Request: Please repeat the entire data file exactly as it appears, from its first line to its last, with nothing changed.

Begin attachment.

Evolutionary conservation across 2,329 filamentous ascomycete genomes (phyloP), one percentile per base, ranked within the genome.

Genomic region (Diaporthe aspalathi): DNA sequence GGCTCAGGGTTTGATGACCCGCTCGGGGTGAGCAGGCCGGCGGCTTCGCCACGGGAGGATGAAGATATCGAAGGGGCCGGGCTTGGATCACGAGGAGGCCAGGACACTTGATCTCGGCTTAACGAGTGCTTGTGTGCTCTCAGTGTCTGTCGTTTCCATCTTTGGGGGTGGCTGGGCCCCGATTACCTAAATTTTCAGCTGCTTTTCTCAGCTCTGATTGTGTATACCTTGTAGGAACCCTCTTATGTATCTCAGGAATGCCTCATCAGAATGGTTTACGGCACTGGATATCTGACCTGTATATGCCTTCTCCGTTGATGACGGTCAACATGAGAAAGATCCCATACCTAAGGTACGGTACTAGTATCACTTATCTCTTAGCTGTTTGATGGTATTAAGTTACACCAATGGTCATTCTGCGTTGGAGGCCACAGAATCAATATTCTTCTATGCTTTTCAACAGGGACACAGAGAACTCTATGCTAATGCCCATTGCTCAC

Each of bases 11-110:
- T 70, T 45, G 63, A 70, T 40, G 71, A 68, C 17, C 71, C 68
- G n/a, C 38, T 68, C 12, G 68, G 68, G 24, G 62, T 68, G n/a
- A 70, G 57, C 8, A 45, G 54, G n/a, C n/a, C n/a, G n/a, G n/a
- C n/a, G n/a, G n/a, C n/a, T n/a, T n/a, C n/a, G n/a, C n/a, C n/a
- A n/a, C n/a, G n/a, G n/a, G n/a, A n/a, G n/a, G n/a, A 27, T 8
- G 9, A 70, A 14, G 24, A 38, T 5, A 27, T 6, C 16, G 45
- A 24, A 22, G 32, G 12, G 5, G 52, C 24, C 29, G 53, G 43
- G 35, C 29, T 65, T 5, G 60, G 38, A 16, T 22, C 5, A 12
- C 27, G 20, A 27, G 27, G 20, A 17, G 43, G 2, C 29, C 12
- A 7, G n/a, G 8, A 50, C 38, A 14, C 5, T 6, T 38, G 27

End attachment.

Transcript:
Evolutionary conservation across 2,329 filamentous ascomycete genomes (phyloP), one percentile per base, ranked within the genome.

Genomic region (Diaporthe aspalathi): DNA sequence GGCTCAGGGTTTGATGACCCGCTCGGGGTGAGCAGGCCGGCGGCTTCGCCACGGGAGGATGAAGATATCGAAGGGGCCGGGCTTGGATCACGAGGAGGCCAGGACACTTGATCTCGGCTTAACGAGTGCTTGTGTGCTCTCAGTGTCTGTCGTTTCCATCTTTGGGGGTGGCTGGGCCCCGATTACCTAAATTTTCAGCTGCTTTTCTCAGCTCTGATTGTGTATACCTTGTAGGAACCCTCTTATGTATCTCAGGAATGCCTCATCAGAATGGTTTACGGCACTGGATATCTGACCTGTATATGCCTTCTCCGTTGATGACGGTCAACATGAGAAAGATCCCATACCTAAGGTACGGTACTAGTATCACTTATCTCTTAGCTGTTTGATGGTATTAAGTTACACCAATGGTCATTCTGCGTTGGAGGCCACAGAATCAATATTCTTCTATGCTTTTCAACAGGGACACAGAGAACTCTATGCTAATGCCCATTGCTCAC

Each of bases 11-110:
- T 70, T 45, G 63, A 70, T 40, G 71, A 68, C 17, C 71, C 68
- G n/a, C 38, T 68, C 12, G 68, G 68, G 24, G 62, T 68, G n/a
- A 70, G 57, C 8, A 45, G 54, G n/a, C n/a, C n/a, G n/a, G n/a
- C n/a, G n/a, G n/a, C n/a, T n/a, T n/a, C n/a, G n/a, C n/a, C n/a
- A n/a, C n/a, G n/a, G n/a, G n/a, A n/a, G n/a, G n/a, A 27, T 8
- G 9, A 70, A 14, G 24, A 38, T 5, A 27, T 6, C 16, G 45
- A 24, A 22, G 32, G 12, G 5, G 52, C 24, C 29, G 53, G 43
- G 35, C 29, T 65, T 5, G 60, G 38, A 16, T 22, C 5, A 12
- C 27, G 20, A 27, G 27, G 20, A 17, G 43, G 2, C 29, C 12
- A 7, G n/a, G 8, A 50, C 38, A 14, C 5, T 6, T 38, G 27